A Streetcar Named Desire By Tennessee Williams Character Analysis Stanley Kowalski

We cannot deny the fact that Stanley Kowalski is a fascinating character. The usual reaction is to see him as a brute because of the way that he treats the delicate Blanche. Some will even go so far as to dislike this man intensely. But this dislike would stem from too much identification with Blanche.

Stanley Kowalski lives in a basic, fundamental world which allows for no subtleties and no refinements. He is the man who likes to lay his cards on the table. He can understand no relationship between man and woman except a sexual one, where he sees the man's role as giving and taking pleasure from this relationship. He possesses no quality that would not be considered manly in the most basic sense. By more sensitive people, he is seen as common, crude, and vulgar. Certainly, his frankness will allow for no deviation from the straightforward truth. His dress is loud and gaudy. He relishes in loud noises, and his voice rings out like a loud bellow.

To the over-sensitive person, such as Blanche, Stanley represents a holdover from the Stone Age. He is bestial and brutal and determined to destroy that which is not his. He is like the Stone Age savage bringing home the meat from the kill. He is animal-like and his actions are such. He eats like an animal and grunts his approval or disapproval. When aroused to anger, he strikes back by throwing things, like the radio. Or he breaks dishes or strikes his wife. He is the man of physical action.

Even the symbols connected with Stanley support his brutal, animal-like approach to life. In the first scene, he is seen bringing home the raw meat. His clothes are loud and gaudy. His language is rough and crude. His outside pleasures are bowling and poker. When he is losing at poker, he is unpleasant and demanding. When he is winning, he is happy as a little boy.

He is, then, "the gaudy seed-bearer," who takes pleasure in his masculinity. "Animal joy in his being is implicit," and he enjoys mainly those things that are his — his wife, his apartment, his liquor, "his car, his radio, everything that is his, that bears his emblem of the gaudy seed-bearer."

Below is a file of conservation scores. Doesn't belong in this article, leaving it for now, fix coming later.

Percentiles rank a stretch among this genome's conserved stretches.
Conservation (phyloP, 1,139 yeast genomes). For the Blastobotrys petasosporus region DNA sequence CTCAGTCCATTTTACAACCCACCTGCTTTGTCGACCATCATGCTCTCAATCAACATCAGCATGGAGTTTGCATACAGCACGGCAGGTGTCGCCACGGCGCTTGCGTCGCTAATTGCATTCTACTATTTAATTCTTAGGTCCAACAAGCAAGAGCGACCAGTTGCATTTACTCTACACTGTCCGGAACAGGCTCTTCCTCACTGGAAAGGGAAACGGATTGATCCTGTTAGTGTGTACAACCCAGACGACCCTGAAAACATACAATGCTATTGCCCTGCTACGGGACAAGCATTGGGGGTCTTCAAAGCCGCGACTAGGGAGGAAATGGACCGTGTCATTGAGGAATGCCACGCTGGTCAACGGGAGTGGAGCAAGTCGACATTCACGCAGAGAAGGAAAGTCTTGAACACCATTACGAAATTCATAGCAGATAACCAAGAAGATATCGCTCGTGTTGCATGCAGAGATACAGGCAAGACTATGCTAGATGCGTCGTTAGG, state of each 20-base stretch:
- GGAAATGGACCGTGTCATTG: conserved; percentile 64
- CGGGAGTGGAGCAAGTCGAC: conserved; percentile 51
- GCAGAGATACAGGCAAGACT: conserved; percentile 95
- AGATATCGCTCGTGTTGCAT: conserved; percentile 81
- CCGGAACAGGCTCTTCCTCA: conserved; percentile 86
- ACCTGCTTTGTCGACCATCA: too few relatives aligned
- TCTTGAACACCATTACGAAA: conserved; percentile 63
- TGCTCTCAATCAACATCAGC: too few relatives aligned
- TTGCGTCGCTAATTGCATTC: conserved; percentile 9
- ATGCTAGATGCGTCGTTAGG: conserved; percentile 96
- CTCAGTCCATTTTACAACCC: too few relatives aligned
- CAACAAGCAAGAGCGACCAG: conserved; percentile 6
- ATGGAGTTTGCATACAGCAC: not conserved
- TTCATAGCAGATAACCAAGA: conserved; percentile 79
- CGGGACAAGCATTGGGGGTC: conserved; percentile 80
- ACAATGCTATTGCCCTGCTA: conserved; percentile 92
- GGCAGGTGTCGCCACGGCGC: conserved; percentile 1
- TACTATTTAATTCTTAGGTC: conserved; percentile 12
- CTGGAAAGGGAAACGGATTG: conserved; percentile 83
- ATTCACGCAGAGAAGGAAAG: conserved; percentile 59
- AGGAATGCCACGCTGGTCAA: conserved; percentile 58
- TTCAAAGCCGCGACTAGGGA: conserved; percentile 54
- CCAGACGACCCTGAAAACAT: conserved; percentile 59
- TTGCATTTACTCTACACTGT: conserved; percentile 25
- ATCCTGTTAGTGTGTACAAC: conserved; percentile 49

With the appearance of Blanche, Stanley feels an uncomfortable threat to those things that are his. Blanche becomes a threat to his way of life; she is a foreign element, a hostile force, a superior being whom he can't understand. She is a challenge and a threat. He feels most strongly that she is a threat to his marriage. Thus when the basic man, such as Stanley, feels threatened, he must strike back. It is a survival of the fittest.

Stanley first feels the threat when he finds out that Belle Reve has been lost. He does not care for Belle Reve as a bit of ancestral property, but, instead, he feels that a part of it is his. If his wife has been swindled, he has been swindled. He has lost property, something that belonged to him. He probes into the problem without tact or diplomacy. He goes straight to the truth without any shortcuts. His only concern is to discover whether he has been cheated. He does not concern himself with the feelings of Blanche. He wants only to force the issue to its completion.

Stanley feels the first threat to his marriage after the big fight he has with Stella after the poker game. He knows that this would not have occurred if Blanche had not been present. It is her presence which is causing the dissension between him and his wife. Then the following morning when he overhears himself being referred to as bestial, common, brutal, and a survivor of the Stone Age, he is justifiably enraged against Blanche. He resents her superior attitude and bides his time.

Throughout Blanche's stay at his house, he feels that she has drunk his liquor, eaten his food, used his house, but still has belittled him and has opposed him. She has never conceded to him his right to be the "king" in his own house. Thus, he must sit idly by and see his marriage and home destroyed, and himself belittled, or else he must strike back. His attack is slow and calculated. He begins to compile information about Blanche's past life. He must present her past life to his wife so that she can determine who is the superior person. When he has his information accumulated, he is convinced that however common he is, his life and his past are far superior to Blanche's. Now that he feels his superiority again, he begins to act. He feels that having proved how degenerate Blanche actually is, he is now justified in punishing her directly for all the indirect insults he has had to suffer from her. Thus he buys her the bus ticket back to Laurel and reveals her past to Mitch.

Consequently, when we approach the rape scene, we must understand that Blanche has made Stanley endure quite a bit. She has never been sympathetic toward him. She has ridiculed him. Earlier she had even flirted with him but she has never been his. Thus, when Stanley finds out that she has slept so indiscriminately with so many people, he cannot understand why she should object to one more. Thus, he rapes her partly out of revenge, partly because one more man shouldn't make any difference, and finally, so that she will be his in the only way he fully understands.

Stanley, then, is the hard, brutal man who does not understand the refinements of life. He is controlled by natural instincts untouched by the advances of civilization. Thus, when something threatens him, he must strike back in order to preserve his own threatened existence. If someone gets destroyed, that is the price that must be paid. It is the survival of the fittest, and Stanley is the strongest.

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